Another example of good credit carrying its own weight would be the case of a small business owner who is considering expanding their business. While still in the early stages of business development, they’ve been focused on growing and have taken care to maintain a good credit score, even if they may not be able to show off giant bank accounts yet. Lenders will look at not only their assets but their credit scores as well. While wealth can, in some cases, overshadow poor credit, good credit scores will almost universally improve fiscal credibility.
Keep in mind, though, that assets stored in an offshore asset protection trust -- like those commonly found in the Cook Islands, for example -- will not count toward your assets, as these funds are technically not in your name. That is, after all, how good asset protection works.
So, if you do have piles of cash and mountains of money, why should you care about your credit score? There are a lot of reasons, so let’s have a look at some of the obvious and no-so-obvious perks of having good credit, for the wealthy and everyone else.
Being wealthy isn’t just about having money, it’s about having that money work for you all the time. High-net-worth individuals will frequently interact with investments that involve leverage, or multiplying potential investment returns through borrowed funds.
We all need a little safety net sometimes, whether it’s a medical emergency or a sudden investment opportunity. Liquidating many assets can take considerable time and come with penalties, and taxes, but if you have good credit you can simply take out a loan to handle the emergency business, then just pay the loan off early.
Just imagine finding the ideal property for a dream home, or vacation property, and being in the position to buy it. Even if you could afford to pay cash, financing offers numerous tax benefits and can help keep more liquid capital available for other purposes. Additionally, just like pretty much any other loan, having a better credit score means you see loan offers with better terms and more favorable interest rates.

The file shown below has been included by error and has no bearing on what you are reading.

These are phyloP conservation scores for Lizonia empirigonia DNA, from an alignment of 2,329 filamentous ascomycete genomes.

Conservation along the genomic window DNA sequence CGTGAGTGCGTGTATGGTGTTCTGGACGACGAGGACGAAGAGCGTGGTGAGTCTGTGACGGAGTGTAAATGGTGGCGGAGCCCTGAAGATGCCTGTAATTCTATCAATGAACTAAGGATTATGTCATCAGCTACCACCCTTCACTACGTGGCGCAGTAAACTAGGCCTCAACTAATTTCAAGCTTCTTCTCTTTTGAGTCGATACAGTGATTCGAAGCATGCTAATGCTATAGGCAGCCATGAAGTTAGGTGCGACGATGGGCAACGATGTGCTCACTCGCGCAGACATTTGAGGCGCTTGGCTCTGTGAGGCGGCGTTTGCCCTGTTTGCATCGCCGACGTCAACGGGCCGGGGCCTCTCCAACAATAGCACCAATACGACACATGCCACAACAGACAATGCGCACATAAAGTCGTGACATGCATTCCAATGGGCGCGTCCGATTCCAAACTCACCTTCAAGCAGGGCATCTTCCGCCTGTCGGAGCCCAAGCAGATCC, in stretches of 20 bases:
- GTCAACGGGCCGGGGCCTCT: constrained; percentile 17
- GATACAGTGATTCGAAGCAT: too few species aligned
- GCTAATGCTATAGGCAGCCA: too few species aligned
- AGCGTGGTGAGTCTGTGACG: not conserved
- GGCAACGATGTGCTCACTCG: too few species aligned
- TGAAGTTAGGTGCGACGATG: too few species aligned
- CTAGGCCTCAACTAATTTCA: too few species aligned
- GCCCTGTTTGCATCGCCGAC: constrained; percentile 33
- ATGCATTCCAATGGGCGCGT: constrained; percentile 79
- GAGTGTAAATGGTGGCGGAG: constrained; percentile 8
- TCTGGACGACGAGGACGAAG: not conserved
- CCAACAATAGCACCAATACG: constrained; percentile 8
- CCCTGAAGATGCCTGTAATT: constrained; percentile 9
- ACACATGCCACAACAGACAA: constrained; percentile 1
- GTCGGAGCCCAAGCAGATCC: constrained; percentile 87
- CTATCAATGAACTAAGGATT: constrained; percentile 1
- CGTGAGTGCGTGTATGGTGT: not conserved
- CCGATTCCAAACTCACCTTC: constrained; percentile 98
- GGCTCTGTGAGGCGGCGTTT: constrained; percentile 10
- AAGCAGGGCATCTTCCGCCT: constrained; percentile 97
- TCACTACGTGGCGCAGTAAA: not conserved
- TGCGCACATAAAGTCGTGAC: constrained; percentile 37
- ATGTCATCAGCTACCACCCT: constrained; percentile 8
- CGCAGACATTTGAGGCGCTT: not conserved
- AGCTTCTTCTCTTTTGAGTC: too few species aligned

For individuals who own or are invested in a business, your credit score can have an impact on everything from taking out loans for the business to the relationships that the business has with its vendors. It can even help streamline negotiations.
High-net-worth individuals with good credit are often able to get incredible rewards programs through many credit cards, along with many other perks.
Even though there are some massive benefits for those with good credit, credit still isn’t a magic wand that can be waved around to make the impossible suddenly possible. Just like anything, there are limits to how ‘good’ good can be, and those limits are where credit scores stop meaning much.
For some high-net-worth individuals, substantial assets can often compensate for a lack of good credit. For very large purchases, jumbo loans, and things on that level, your investment portfolio may be more attractive to your lender than just your credit score. Many of these cases involve the borrower and lender working very closely to reach an agreement, and external collateral can typically be considered.
There’s also a point where improving your credit score beyond a certain point just doesn’t matter anymore. If your score is already 815, and you’re enjoying access to the best financial products, rewards, and investment opportunities, pushing for those last 15 points may not make any meaningful or even measurable difference in your finances.
Lastly, there are many transactional situations where your credit simply isn’t a factor, you either have the money or you don’t. This includes things like private equity deals or art acquisitions, where your reputation and business connections only take a back seat to your assets.
Whether you’re still on your wealth-building journey or have already crossed multiple wealth milestones, maintaining a good credit score is a smart move no matter how you look at it. Here are some tips to keep your credit looking its best:
As you can see, even though big bags of money can solve a lot of different problems, they don’t typically make you immune to the benefits and even necessities of a good credit score. Good credit can get you better terms, but it’s more than that, having a good credit score is an indicator that you’re financially responsible and can manage your money relatively well. In the end, it’s not about the balance in your bank, it’s about crafting a financial legacy.